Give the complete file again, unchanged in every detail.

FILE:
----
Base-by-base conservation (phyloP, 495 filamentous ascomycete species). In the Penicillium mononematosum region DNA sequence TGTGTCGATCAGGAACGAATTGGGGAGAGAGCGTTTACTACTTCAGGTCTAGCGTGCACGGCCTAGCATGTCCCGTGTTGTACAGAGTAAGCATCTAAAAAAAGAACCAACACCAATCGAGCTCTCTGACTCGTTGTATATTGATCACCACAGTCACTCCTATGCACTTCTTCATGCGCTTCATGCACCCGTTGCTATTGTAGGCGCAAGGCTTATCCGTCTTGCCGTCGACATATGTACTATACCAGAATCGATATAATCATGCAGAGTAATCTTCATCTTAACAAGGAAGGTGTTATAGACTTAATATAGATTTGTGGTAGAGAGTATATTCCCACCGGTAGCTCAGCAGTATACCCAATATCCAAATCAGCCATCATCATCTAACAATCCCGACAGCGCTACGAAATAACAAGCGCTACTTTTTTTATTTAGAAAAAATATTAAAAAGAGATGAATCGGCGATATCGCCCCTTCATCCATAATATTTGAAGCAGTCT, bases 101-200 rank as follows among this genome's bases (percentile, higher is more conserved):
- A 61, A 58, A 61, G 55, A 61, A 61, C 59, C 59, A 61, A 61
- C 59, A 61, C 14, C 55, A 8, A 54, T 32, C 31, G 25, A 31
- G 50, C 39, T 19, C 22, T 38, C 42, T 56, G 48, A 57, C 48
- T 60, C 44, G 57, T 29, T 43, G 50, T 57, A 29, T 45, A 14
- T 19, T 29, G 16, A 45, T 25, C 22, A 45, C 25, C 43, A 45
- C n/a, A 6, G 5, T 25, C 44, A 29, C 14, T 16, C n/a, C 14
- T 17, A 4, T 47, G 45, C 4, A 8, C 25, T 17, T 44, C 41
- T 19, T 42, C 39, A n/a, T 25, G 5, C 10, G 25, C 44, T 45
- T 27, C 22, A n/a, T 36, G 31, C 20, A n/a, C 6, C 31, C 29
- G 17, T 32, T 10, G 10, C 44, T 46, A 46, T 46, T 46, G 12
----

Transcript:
Base-by-base conservation (phyloP, 495 filamentous ascomycete species). In the Penicillium mononematosum region DNA sequence TGTGTCGATCAGGAACGAATTGGGGAGAGAGCGTTTACTACTTCAGGTCTAGCGTGCACGGCCTAGCATGTCCCGTGTTGTACAGAGTAAGCATCTAAAAAAAGAACCAACACCAATCGAGCTCTCTGACTCGTTGTATATTGATCACCACAGTCACTCCTATGCACTTCTTCATGCGCTTCATGCACCCGTTGCTATTGTAGGCGCAAGGCTTATCCGTCTTGCCGTCGACATATGTACTATACCAGAATCGATATAATCATGCAGAGTAATCTTCATCTTAACAAGGAAGGTGTTATAGACTTAATATAGATTTGTGGTAGAGAGTATATTCCCACCGGTAGCTCAGCAGTATACCCAATATCCAAATCAGCCATCATCATCTAACAATCCCGACAGCGCTACGAAATAACAAGCGCTACTTTTTTTATTTAGAAAAAATATTAAAAAGAGATGAATCGGCGATATCGCCCCTTCATCCATAATATTTGAAGCAGTCT, bases 101-200 rank as follows among this genome's bases (percentile, higher is more conserved):
- A 61, A 58, A 61, G 55, A 61, A 61, C 59, C 59, A 61, A 61
- C 59, A 61, C 14, C 55, A 8, A 54, T 32, C 31, G 25, A 31
- G 50, C 39, T 19, C 22, T 38, C 42, T 56, G 48, A 57, C 48
- T 60, C 44, G 57, T 29, T 43, G 50, T 57, A 29, T 45, A 14
- T 19, T 29, G 16, A 45, T 25, C 22, A 45, C 25, C 43, A 45
- C n/a, A 6, G 5, T 25, C 44, A 29, C 14, T 16, C n/a, C 14
- T 17, A 4, T 47, G 45, C 4, A 8, C 25, T 17, T 44, C 41
- T 19, T 42, C 39, A n/a, T 25, G 5, C 10, G 25, C 44, T 45
- T 27, C 22, A n/a, T 36, G 31, C 20, A n/a, C 6, C 31, C 29
- G 17, T 32, T 10, G 10, C 44, T 46, A 46, T 46, T 46, G 12